Marilyn Monroe in Gentlemen Prefer Blondes natural or otherwise. Blonde hair is almost certainly a sexually selected trait in women. This seems to be true of a lot of men. Chimpanzee wearing spectacles Photograph: Public Domain Carole replies: Ten years after he published On the Origin of Species in , Darwin started to research the sexual selection of blonde hair in women in preparation for his book The Descent of Man and Selection in Relation to Sex , which was published in Unfortunately he was unable to find enough data to support his theory that blonde hair is sexually selected and had to drop the subject.
Today there are plenty of theories about the evolution of blonde hair and the science of genetics has furthered the debate. Research on variation in human hair colouration has shown that mutations in genes that are involved in the synthesis of melanin pigments are largely responsible. Individuals with lower levels of a melanin pigment called eumelanin are likely to have blonde hair. It has been theorised that the blonde hair and blue eyes seen in Caucasians are recent adaptations, dating from approximately 11, years ago.
The traits are thought to have evolved among northern European tribes at the end of the last ice age. Although both natural and sexual selection have played a part in the evolution of the blue-eyed blonde, sexual selection was probably the primary force.
As regards natural selection, depigmentation allows greater penetration of the skin by ultraviolet B UVB , which is needed to synthesise previtamin D3. Northern Europe has fewer hours of sunlight compared with Africa, so the theory is that tribes migrating into Europe underwent a genetic mutation that resulted in the depigmentation of skin and hair.
Late Palaeolithic females in southern Europe and Africa could forage for food and feed themselves and their infants, with males occasionally supplementing their diet with meat. In northern Europe, however, where ice covered much of the terrain, people were dependent on meat. Bands of men went in search of herds of prehistoric bison or mammoth. These hunting trips were dangerous, resulting in many fatalities. It has been suggested that as a result this was a time of intense sexual rivalry between females due to their numbers exceeding those of males.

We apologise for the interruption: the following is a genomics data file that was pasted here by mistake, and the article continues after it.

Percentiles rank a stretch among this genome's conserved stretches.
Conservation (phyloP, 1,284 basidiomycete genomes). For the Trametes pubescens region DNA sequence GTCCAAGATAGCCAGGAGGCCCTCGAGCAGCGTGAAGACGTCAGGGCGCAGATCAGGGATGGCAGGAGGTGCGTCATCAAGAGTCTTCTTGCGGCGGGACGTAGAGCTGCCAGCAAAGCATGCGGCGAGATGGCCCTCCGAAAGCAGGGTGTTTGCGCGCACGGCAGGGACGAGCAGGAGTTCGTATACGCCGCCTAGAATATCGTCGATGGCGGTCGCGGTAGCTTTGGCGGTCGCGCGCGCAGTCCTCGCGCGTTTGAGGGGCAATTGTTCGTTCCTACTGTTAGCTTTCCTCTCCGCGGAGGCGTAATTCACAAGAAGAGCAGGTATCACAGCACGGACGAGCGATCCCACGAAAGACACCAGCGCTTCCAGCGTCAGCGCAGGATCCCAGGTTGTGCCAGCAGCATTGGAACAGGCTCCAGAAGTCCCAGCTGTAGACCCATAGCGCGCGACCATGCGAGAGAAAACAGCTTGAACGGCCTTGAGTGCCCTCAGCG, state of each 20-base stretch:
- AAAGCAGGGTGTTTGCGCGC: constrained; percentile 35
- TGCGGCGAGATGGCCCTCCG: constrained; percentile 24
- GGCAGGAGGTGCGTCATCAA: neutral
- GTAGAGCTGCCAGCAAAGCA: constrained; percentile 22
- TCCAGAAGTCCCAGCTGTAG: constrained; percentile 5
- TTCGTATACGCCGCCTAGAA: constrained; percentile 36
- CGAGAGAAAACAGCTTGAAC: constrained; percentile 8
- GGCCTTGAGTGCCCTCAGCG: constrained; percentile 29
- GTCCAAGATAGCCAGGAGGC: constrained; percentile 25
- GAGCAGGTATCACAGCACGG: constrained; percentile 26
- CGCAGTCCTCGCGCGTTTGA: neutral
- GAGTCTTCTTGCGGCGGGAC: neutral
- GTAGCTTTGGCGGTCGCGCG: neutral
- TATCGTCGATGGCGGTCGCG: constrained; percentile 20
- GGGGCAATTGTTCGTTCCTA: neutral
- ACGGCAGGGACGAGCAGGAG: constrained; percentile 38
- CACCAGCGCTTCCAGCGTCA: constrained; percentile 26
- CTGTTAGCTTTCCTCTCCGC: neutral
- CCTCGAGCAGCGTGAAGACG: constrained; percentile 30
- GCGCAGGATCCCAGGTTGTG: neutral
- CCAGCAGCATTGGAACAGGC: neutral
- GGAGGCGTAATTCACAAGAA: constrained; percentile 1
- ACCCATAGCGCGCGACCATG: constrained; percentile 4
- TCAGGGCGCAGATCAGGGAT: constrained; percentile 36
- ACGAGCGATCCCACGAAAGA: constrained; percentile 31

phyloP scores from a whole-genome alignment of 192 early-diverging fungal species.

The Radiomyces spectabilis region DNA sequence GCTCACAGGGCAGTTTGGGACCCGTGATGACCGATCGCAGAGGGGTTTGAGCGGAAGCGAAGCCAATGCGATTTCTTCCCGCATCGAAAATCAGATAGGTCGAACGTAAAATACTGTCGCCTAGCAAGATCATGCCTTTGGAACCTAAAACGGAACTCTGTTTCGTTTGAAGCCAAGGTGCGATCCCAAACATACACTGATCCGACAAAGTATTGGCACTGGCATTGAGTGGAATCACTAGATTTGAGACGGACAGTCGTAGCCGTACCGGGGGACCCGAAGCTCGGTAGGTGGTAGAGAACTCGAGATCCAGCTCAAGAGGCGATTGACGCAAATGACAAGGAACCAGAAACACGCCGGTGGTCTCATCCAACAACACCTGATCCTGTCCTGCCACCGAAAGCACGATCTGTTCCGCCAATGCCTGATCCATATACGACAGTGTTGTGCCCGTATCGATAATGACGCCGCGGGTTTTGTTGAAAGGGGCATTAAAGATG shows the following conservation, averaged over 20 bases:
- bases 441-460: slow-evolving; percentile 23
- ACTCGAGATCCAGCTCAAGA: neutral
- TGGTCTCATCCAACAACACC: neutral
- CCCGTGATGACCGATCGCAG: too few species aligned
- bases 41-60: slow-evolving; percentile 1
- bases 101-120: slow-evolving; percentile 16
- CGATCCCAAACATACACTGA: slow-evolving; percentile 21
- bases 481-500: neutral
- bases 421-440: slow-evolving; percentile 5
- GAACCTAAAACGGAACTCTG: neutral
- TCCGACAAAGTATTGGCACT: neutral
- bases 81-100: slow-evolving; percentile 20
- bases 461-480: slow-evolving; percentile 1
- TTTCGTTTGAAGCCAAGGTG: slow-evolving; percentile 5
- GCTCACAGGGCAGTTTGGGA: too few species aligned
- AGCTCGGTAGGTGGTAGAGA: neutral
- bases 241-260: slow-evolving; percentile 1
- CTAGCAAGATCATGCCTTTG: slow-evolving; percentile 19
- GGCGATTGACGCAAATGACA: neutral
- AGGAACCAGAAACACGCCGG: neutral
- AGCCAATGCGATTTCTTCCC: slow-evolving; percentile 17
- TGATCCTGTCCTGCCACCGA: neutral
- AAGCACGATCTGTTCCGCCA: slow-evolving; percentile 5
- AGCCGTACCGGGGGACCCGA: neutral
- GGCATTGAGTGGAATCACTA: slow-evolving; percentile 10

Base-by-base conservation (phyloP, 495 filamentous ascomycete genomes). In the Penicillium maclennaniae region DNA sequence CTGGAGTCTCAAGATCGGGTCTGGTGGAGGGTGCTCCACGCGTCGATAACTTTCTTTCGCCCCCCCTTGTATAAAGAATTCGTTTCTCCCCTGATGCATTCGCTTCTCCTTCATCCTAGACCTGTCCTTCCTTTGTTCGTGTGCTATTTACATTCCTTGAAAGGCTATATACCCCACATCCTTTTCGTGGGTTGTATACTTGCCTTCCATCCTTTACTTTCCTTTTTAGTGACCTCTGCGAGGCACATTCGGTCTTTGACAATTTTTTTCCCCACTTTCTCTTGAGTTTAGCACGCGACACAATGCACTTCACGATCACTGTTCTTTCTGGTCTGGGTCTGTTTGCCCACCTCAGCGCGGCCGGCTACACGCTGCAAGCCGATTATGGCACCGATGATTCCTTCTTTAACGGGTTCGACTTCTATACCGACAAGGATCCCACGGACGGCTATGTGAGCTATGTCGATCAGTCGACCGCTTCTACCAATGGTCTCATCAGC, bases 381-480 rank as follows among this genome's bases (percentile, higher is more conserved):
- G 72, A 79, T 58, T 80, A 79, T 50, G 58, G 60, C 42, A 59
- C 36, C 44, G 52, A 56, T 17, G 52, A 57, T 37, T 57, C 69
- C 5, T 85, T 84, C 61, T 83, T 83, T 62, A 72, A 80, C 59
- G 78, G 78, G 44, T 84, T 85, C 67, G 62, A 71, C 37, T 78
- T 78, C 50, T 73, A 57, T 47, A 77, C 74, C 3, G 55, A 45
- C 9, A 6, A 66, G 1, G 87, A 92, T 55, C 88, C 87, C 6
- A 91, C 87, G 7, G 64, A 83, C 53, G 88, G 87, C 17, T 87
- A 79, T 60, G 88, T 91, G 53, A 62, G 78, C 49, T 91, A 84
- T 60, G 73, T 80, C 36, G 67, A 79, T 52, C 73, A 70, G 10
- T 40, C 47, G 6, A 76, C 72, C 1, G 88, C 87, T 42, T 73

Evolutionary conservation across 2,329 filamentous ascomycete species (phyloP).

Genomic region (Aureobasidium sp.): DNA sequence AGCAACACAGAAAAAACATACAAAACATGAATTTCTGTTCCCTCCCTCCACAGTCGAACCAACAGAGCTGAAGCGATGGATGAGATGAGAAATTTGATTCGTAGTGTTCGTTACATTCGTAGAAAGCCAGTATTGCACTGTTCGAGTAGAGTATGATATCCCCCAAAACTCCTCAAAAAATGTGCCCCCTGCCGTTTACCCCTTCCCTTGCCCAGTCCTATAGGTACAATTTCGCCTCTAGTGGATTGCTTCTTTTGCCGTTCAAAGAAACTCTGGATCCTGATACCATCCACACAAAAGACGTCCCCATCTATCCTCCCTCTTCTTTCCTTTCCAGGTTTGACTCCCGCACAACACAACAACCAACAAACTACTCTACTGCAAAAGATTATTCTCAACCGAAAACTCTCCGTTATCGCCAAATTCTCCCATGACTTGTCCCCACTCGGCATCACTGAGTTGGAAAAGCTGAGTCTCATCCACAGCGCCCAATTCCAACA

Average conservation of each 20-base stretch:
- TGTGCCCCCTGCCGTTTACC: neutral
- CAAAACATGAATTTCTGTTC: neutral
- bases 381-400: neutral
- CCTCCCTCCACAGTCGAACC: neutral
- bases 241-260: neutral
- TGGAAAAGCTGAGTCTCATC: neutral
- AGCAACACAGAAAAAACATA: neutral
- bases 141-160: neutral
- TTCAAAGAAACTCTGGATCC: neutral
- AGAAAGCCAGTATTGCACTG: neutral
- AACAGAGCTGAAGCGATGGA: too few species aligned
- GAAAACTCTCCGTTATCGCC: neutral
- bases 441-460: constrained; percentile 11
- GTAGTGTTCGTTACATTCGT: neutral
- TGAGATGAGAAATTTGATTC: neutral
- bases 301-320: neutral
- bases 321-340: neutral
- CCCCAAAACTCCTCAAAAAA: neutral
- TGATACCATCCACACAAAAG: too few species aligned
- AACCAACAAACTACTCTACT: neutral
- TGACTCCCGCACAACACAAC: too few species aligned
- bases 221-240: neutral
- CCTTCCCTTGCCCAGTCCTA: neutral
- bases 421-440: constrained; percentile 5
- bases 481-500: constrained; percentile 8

The theory is that when given the choice, Pelaeolithic males chose blondes, who stood out from their rivals. In addition, before bottles of hydrogen peroxide became available, blonde hair in females could be interpreted as an honest signal of youth and therefore reproductive fitness. This is because postmenopausal women rarely retain the flaxen locks of their youth, of course eventually becoming grey grannies.
Interestingly, Aboriginal tribes have evolved blonde hair in females independently of the Nordic blonde. But in some parts of the world, such as central Africa, mutations that result in albinism or a significant depigmentation of a baby can provoke fear and superstition and sometimes even infanticide.
Colour mutations can only proliferate in populations if they are seen as desirable and are sexually selected for. There are higher numbers of females born blonde than males and retention of blonde hair into adulthood is a sexually selected indicator of fitness in females.
The genes for blue eyes and blonde hair are recessive, meaning both parents must have the genes for them to be expressed in their offspring. A blue-eyed male with a brown-eyed mate would not have the same assurance the resulting brown-eyed infant was his child and therefore worthy of a slice of the mammoth he risked his life trapping and slaughtering and then spent days dragging back across miles of icy tundra. This would also help to explain the existence of blond males.
Blond hair in males does not correlate with oestrogen levels as it does in females and blond hair in males is not a known indicator of fitness as it is in females. In addition, females don't select for physical appearance to the degree that men do. For a female to choose a blond male he must be able to deliver resources mammoth , as his blond hair alone is not enough to turn her on.
Blondes do not seem to have lost any of their popularity since the end of the last ice age. Research suggests that blondes feature more often as Playboy centerfolds than they do in women's magazines, and the percentage of blondes in each type of magazine exceeds the base rate of blondes in the normal population.